North Carolina county schools reverse busing law

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After a raucous meeting in which police expelled protesters and arrested three people amid accusations of segregation and Jim Crow, the county school board here has reversed three decades of busing designed to achieve diversity.

In a contentious 5-4 vote, the Wake County school board voted late Tuesday to approve a new policy that will assign students to schools in their neighborhoods under a “community school zone” program.

Opponents of the move said it will create more schools with high concentrations of poor, African American students in the 140,000-student district. A coalition of supporters of the current policy said the new policy will create “have” and “have-not” schools.

The head of the North Carolina NAACP, William Barber, has accused the board majority of “racist attitudes” after the board chairman called opponents “animals out of the cages.”

Barber said of the new policy: “It’s morally wrong. It’s legally wrong. It’s economically wrong.”

The vote ended three decades in which schools in Raleigh and surrounding Wake County used either race or socioeconomic status as significant factors in school assignments.

The new policy was spearheaded by parents and their supporters angry about the busing of students out of their neighborhoods. Conservative opponents of the current diversity policy gained control of the nine-member school board after elections in November.

Passions have run high in North Carolina’s capital city since then, pitting busing opponents against a coalition of civil rights and church groups. “The situation has really been volatile,” said school district spokesman Michael Evans.

In March, the new board voted to put Supt. Del Burns on paid administrative leave after Burns criticized plans to eliminate the diversity policy. Burns resigned effective June 30.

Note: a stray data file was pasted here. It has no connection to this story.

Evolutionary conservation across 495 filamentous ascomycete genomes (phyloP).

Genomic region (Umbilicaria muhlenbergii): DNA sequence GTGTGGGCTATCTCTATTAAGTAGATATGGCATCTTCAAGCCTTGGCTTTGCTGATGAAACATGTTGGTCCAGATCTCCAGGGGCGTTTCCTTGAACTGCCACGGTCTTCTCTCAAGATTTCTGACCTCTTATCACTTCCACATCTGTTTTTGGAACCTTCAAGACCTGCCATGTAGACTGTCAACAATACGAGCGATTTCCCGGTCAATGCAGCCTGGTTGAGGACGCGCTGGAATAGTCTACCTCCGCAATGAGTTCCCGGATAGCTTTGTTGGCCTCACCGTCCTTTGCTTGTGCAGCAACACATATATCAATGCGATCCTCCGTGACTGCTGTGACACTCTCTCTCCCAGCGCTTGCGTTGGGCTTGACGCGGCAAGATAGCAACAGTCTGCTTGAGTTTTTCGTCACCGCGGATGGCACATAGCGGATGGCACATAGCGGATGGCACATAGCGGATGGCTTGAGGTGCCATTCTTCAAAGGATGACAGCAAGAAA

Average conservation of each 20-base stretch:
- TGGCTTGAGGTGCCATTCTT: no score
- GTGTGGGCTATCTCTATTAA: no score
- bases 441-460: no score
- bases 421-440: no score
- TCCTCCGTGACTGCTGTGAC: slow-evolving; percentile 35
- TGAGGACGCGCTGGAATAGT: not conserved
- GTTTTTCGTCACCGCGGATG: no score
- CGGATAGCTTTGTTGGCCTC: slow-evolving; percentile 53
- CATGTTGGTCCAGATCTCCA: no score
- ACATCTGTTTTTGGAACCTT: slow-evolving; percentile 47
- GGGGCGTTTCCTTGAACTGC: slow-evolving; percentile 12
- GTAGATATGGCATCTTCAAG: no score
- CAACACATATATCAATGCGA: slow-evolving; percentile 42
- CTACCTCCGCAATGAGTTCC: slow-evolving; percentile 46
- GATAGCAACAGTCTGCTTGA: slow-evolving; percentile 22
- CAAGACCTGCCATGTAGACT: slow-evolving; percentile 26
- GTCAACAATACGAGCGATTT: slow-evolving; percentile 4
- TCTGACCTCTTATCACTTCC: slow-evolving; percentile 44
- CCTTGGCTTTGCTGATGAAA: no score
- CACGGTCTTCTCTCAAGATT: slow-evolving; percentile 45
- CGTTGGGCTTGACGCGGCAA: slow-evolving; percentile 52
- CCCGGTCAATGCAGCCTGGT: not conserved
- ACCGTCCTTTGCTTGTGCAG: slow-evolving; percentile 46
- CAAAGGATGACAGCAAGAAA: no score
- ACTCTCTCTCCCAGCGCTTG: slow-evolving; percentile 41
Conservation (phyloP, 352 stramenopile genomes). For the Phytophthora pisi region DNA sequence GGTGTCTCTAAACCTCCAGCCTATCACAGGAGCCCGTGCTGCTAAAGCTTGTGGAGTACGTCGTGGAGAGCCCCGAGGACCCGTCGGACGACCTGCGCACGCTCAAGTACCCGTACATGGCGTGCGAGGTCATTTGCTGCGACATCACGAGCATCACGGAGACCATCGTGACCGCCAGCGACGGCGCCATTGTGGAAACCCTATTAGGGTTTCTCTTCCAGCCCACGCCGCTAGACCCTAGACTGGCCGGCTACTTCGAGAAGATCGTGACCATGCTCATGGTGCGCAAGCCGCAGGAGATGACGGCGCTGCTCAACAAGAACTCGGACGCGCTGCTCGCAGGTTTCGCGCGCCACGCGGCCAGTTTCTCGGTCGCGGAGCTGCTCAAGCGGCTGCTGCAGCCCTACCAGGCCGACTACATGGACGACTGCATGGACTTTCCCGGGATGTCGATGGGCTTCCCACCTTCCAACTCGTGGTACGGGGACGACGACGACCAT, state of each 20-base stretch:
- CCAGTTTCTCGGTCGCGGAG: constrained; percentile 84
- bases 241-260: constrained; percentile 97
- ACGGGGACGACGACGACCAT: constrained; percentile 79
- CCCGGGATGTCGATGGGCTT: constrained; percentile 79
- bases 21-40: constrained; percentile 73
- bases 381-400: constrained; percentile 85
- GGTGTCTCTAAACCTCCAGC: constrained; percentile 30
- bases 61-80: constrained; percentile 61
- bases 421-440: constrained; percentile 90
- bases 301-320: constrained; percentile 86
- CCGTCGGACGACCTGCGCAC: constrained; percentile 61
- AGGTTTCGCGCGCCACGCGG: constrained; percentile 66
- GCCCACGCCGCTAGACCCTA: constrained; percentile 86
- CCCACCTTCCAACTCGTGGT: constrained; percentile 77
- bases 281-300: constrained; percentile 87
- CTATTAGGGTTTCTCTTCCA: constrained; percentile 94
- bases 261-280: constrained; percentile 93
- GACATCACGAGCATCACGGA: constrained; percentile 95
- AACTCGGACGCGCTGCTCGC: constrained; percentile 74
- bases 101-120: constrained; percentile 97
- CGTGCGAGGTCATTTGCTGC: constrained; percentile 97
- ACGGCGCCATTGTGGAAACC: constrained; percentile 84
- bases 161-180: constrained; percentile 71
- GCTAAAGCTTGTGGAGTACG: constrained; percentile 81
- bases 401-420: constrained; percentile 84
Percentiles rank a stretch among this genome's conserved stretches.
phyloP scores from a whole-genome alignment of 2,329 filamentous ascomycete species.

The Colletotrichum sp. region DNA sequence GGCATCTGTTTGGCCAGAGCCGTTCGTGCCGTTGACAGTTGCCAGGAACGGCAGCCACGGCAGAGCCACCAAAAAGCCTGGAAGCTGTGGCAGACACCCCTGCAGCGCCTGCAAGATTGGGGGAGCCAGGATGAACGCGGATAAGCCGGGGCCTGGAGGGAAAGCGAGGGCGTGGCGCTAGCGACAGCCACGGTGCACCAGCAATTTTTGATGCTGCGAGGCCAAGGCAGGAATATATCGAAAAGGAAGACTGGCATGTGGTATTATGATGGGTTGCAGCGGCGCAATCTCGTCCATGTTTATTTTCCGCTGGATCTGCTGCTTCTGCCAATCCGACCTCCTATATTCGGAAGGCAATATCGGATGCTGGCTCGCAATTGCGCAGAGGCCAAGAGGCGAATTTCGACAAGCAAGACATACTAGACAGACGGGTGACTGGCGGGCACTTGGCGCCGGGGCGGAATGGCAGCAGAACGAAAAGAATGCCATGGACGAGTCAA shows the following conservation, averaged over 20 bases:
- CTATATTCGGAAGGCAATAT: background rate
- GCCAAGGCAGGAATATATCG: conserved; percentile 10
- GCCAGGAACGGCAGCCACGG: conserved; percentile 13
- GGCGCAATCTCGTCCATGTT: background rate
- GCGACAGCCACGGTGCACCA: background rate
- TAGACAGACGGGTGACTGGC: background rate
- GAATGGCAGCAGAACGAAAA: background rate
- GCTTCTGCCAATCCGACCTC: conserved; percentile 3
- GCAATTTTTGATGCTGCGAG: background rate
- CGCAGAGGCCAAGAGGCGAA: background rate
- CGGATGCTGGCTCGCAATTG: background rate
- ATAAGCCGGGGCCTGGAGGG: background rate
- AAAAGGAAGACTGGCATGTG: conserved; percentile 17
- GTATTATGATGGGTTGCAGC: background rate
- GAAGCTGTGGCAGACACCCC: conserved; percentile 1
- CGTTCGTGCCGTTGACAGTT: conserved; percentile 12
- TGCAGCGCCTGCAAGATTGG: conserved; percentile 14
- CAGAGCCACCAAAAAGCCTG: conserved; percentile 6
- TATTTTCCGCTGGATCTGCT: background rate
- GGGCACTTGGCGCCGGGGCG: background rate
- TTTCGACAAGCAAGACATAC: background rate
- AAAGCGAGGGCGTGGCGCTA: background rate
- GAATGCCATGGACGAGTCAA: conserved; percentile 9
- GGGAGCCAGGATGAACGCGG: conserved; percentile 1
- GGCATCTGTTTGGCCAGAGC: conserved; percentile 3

Board member John Tedesco, who led the move to overturn busing, said the current policy is well-intended but denies families of all races and classes a choice of schools. In an interview, Tedesco said the new policy replaces “an inherently biased model” by avoiding a race-based or class-based system.

Parents of all races and income levels have complained about their children being bused to schools outside their neighborhoods, Tedesco said. He said the new model will “allow for more choice and stability for all families.”

Before 1999, the district used race as one criterion for assigning students after the merger of city and county schools in 1976, Evans said. Since 2000, the district has used socioeconomic status as a prime factor in determining student assignments, with the goal of creating diversity.

Socioeconomic status is determined primarily by the percentage of students in the federal school lunch program, many of them poor African Americans but others from low-income white or Latino families.

The 159-school district is 51% white, 25% black and 11% Latino.

Even with busing, 85% of district students attend schools within five miles of their homes, Evans said.